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The Parish Room, Puttenham

The Parish Room, which dates back to late Victorian times, was not originally located at Puttenham but near Tring Station, on the Pendley Estate owned by Joseph Williams of Pendley Manor, where it was reputedly used as a luggage room. It is believed that the building was supplied as a pre-fabricated ‘flat pack’ probably sourced from the catalogue of a Victorian equivalent of Wickes! (more…)

Old Church Cottage, Chapel Lane

Originally two cottages: a Thatched cottage, likely to have been built in the 16th/17th Century, and a slate roofed cottage of early Victorian origin, Old Church Cottage sits adjacent to the Mediaeval Tower of the old Chapel of Ease of Long Marston, and its’ Church Yard. The earliest deeds in the present owner’s possession date back to 1759, when the Thatched cottage was in the ownership of the Manor of Tring. Earlier records indicate the humble workman’s cottage as likely to have been owned by the Lord of the Manor, Samuel Bromley of Long Marston. Lord Rothschild, in 1894, as Lord of the Manor of Great Tring, with the Members, sold the cottage to a Mr E.F. Gregory. From thence onwards the cottage has changed hands several times, with, in more recent years, owners having a bias towards literary association. Mary Grieve, editor of Woman Magazine lived here and years later, another owner being the night editor of The Independent. The present owners herald from the medical world; a retired General Practitioner and Health Visitor from Harrow.

Article by John Noakes.


The term “field” was first used to distinguish areas cleared of trees from the tracts of forest found by the earliest settlers in Britain.

The great fields were divided into smaller areas, known as furlongs or shots and these were subdivided into strips or plots held by individual tenants. (more…)



Tiscot had a chapel which was pulled down in1661. Until 1748 the hamlets of Tiscot, Betlow and Aldwick were in the parish of Marsworth.

Long Marston  

The original church of Long Marston was to the west of the village, at the end of chapel lane and was pulled down except for its embattled tower, in 1883. (more…)

Tea at the Tower That Was

Last month I wrote about how a small group of us locally raised funds to restore the Old Church Tower in Chapel Lane Long Marston.

One of the fund raising activities was Tea at the Tower. This proved to be one of the most successful and popular events of the summer and it continued to be held annually long after funds were raised sufficient to secure the safety of the Tower. (more…)

The Old Church Tower and its Surrounding Churchyard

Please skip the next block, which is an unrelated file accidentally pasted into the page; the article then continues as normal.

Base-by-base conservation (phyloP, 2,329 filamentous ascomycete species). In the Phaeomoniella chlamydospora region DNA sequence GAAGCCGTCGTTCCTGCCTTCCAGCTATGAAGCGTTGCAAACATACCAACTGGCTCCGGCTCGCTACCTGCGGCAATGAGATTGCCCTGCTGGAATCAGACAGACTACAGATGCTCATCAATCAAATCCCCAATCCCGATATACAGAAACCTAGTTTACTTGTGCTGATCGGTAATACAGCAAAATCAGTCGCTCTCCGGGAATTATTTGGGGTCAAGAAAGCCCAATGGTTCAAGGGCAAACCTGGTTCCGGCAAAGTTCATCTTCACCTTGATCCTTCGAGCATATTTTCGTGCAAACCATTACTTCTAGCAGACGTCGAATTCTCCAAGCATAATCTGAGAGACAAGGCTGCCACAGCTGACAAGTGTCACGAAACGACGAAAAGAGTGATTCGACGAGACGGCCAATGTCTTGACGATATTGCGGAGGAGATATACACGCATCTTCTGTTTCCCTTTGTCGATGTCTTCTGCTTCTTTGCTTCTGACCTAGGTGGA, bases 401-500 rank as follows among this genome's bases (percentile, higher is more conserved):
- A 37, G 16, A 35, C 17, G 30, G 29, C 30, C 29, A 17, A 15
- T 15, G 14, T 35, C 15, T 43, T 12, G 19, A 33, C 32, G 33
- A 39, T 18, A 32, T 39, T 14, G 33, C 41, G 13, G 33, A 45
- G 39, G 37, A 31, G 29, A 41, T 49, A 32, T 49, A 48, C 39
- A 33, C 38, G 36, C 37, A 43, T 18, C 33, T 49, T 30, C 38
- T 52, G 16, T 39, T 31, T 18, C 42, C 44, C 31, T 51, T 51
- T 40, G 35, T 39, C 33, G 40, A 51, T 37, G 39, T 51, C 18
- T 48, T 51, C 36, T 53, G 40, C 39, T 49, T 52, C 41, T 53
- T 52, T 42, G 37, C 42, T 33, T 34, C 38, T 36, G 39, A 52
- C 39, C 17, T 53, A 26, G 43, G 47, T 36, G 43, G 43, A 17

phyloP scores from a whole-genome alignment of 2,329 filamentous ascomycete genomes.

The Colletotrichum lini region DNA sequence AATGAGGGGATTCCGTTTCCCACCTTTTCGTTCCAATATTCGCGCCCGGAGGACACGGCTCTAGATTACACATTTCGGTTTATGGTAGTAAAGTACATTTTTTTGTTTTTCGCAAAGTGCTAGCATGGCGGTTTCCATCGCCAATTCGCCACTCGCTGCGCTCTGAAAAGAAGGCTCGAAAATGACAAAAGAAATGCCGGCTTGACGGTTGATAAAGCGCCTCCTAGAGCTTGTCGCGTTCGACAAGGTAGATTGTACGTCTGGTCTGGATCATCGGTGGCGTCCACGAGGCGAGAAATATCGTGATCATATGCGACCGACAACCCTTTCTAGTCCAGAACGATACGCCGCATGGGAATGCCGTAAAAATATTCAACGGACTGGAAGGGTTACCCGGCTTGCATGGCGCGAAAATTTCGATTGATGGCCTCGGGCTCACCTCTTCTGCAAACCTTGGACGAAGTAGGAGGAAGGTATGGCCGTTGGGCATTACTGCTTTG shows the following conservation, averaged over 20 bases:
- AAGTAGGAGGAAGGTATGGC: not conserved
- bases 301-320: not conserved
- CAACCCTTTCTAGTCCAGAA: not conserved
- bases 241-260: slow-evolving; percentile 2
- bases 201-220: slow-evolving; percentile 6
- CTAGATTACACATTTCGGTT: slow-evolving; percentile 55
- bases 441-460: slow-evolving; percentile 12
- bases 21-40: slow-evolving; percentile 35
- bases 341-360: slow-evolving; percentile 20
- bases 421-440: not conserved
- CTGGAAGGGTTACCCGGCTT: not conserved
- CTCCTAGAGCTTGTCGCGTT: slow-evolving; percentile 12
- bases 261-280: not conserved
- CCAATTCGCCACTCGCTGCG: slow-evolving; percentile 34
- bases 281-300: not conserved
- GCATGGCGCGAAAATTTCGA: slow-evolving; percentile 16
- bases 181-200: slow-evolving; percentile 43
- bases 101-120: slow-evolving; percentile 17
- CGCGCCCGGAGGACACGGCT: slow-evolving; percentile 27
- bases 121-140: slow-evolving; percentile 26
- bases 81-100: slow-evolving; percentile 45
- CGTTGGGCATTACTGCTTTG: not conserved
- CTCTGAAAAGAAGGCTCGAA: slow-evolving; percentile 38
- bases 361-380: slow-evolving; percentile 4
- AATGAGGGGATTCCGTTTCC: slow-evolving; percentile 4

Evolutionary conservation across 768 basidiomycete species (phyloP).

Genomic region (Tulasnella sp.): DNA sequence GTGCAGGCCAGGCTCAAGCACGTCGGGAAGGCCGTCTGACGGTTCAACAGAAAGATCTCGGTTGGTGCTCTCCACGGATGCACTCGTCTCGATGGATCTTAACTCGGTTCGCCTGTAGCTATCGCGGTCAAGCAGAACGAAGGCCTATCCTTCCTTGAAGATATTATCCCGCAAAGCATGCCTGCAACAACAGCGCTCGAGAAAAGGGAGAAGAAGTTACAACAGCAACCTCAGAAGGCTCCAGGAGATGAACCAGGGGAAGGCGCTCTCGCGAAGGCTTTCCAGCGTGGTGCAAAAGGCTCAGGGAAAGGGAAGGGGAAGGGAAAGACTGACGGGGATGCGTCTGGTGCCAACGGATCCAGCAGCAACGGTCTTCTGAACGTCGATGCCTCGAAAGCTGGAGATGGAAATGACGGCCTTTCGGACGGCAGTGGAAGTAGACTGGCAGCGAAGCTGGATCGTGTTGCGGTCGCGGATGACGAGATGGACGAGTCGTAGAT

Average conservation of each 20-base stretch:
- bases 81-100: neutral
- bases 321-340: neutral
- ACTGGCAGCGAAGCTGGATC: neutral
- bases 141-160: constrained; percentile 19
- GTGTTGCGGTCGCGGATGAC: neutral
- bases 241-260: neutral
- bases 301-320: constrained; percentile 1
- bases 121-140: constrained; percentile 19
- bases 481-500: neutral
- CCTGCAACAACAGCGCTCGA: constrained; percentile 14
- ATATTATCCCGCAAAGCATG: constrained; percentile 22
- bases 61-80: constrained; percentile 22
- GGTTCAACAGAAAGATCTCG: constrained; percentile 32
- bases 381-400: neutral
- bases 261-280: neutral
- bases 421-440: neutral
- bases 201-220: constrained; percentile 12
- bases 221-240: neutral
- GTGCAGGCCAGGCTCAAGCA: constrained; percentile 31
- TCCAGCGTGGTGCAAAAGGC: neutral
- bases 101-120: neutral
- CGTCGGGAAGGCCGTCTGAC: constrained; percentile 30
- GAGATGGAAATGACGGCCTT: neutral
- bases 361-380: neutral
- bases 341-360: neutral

It is now ten years since a group of us came together in an attempt to restore the Old Church Tower at Long Marston. A  Grade 11* listed building, situated in its small churchyard with a few gravestones, it is surrounded by sombre old yews and dominated by a gigantic lime tree. On one side is the remains of a moat whish once surrounded the long lost Manor of Long Marston and adjacent is a 16th century thatched cottage. (more…)

Long Marston Airfield

Fields on the site of what would become Long Marston Airfield were used  as an aerodrome in 1917 during the First World War, but activities ceased after the armistice.

In 1940, farmland worked mainly by Arthur Rees and some by William Southernwoods was requisitioned, and 1941 saw intense activity as building contractors George Wimpey flattened the land and constructed runways, service roads and buildings. (more…)

Flooding in Long Marston

Long Marston and the surrounding area are criss-crossed with streams and drainage ditches, but despite these attempts at keeping the water levels under control, the village has suffered with flooding on many occasions.

In 1978 the village flooded at least 4 times, the water rising to a depth of 3 feet behind the houses in Marston Court, and reaching from the crossroads to Loxley Farm. (more…)

The Long Marston Show, 6th August

This year’s Long Marston show is as usual being staged on the first Saturday in August (6th) and will include a full produce show in the village hall as well as all your favourite stalls and a fully-stocked bar on the rec.  (more…)

Millennium map re-issued

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This month the Horti are re-launching a piece of local history.  On one of my walks recently, I visited my friend Oliver Matthews and bought one of his wonderful village plans he compiled just before the millennium.  This is an A2 sized print of the Ordinance Survey maps from 1796 and 1996 showing how Long Marston and the surrounding hamlets looked at the time, superbly drawn by Ken Peak, accompanied by some beautifully painted pictures of local landmarks by Phyl Thorpe.  With the ever changing village population, the Horti feel we should reissue these at £10 a copy.  Anyone interested should contact Oliver directly on 01296 662181.

From our Horti Correspondent